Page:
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Interesting data. Just thinking the slight divergence in the married sex lines when people reach their 40s might also be due to age differences between partners. Could also explain the earlier gap in overall numbers as well of course.

Jim, yes, you're absolutely right. I hadn't thought of that. Good point. So many of these patterns are driven by age differences, specifically men dating younger women.

The age difference was also my first thought. If you look at a 3-5 year gap, does that take care of much of the differences?

Linda - it's hard to say - the CCHS, like just about every other StatCan survey, has only one respondent per household, and the CCHS just collects info on one person. So I can't do any more than you can, really, and just eyeball the differences.

You did prompt me to run a regression analysis, and there are quite a few significant predictors of sexual activity - immigrants are less likely to report having sex than non-immigrants, people living in Quebec and Newfoundland are significantly more likely to report having had sex in the past year than people in the rest of the country, and people who are moderately physically active or physically inactive are less likely to report having had sex than people who are physically active. Once all of those controls are thrown in the regression equation (marital status, etc etc), the likelihood of having sex in the past year peaks for women and men at the same age - 18 to 19 years old (though that might change if I put a marital status/age interaction term in the regression equation).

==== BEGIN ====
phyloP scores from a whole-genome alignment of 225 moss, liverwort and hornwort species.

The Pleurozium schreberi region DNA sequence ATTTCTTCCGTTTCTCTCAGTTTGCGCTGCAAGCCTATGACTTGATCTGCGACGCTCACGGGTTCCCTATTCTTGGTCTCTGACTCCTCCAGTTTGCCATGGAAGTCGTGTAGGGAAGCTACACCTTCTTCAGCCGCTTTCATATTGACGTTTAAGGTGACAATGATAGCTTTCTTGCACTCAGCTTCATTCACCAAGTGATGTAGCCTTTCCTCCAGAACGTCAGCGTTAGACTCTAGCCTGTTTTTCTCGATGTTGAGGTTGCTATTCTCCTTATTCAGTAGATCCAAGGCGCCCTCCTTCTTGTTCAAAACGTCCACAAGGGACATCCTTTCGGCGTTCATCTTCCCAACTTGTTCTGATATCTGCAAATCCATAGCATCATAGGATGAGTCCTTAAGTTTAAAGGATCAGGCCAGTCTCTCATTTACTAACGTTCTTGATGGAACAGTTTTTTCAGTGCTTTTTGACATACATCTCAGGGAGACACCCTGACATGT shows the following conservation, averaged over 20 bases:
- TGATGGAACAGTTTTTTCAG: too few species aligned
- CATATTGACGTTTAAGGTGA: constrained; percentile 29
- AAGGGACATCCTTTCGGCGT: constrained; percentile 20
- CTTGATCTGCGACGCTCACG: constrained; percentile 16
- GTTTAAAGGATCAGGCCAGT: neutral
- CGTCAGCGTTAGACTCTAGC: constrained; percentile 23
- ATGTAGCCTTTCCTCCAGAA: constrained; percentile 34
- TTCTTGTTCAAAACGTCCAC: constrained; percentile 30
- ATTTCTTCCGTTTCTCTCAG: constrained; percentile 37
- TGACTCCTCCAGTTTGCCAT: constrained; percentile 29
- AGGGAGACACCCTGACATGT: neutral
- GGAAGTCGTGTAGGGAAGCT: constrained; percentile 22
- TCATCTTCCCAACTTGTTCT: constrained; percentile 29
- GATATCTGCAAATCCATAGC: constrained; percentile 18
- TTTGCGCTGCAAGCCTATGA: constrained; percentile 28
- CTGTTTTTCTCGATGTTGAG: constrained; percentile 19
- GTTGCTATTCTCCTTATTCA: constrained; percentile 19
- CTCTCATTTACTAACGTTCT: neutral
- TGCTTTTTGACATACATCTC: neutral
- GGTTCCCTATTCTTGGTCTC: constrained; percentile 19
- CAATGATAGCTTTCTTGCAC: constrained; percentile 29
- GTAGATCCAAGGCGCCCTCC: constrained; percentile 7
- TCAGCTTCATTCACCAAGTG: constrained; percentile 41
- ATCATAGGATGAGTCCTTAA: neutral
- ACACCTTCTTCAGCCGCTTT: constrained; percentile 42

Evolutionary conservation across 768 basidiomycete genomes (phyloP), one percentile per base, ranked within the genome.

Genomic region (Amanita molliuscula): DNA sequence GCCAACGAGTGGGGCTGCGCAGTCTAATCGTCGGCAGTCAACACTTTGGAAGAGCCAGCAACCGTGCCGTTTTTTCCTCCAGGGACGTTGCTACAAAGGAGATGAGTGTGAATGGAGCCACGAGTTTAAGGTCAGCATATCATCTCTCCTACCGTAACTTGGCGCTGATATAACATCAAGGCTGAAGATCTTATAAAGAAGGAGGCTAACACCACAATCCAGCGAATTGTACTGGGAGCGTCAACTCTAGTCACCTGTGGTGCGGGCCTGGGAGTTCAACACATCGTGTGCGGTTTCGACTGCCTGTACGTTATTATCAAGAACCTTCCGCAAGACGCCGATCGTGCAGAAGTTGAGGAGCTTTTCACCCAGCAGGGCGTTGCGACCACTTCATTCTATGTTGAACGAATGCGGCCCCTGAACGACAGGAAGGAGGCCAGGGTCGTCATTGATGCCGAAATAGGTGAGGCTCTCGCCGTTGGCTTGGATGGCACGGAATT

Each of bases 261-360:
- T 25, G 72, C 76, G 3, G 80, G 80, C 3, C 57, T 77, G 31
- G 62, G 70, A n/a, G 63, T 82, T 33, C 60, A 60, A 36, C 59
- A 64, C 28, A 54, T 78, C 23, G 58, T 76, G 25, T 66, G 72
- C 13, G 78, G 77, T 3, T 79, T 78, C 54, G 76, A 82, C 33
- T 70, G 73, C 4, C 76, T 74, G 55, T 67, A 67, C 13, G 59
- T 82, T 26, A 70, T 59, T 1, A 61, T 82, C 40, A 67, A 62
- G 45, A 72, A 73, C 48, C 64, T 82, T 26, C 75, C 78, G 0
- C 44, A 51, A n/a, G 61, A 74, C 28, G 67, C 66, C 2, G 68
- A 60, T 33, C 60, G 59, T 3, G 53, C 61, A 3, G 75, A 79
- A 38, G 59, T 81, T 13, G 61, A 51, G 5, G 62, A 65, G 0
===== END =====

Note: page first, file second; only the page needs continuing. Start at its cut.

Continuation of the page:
On facebook someone linked to this site - https://rationalwiki.org/wiki/Manosphere_glossary. That site appears to articulate a couple of hypotheses. The first is that young women are more sexually active than young men, and this seems to be supported by the data. The second hypothesis is that women have fun, no-strings-attached sex with "alpha males" when they are young and hot, but then when they want to settle down, they find some poor "beta" who will support them while they raise their kids (and whom they can then take for half his assets in a divorce settlement). It's much harder to find support for this idea in the data. The data on birth control methods is much more consistent with the idea that younger women are in steady relationships with men who are slightly older than they are.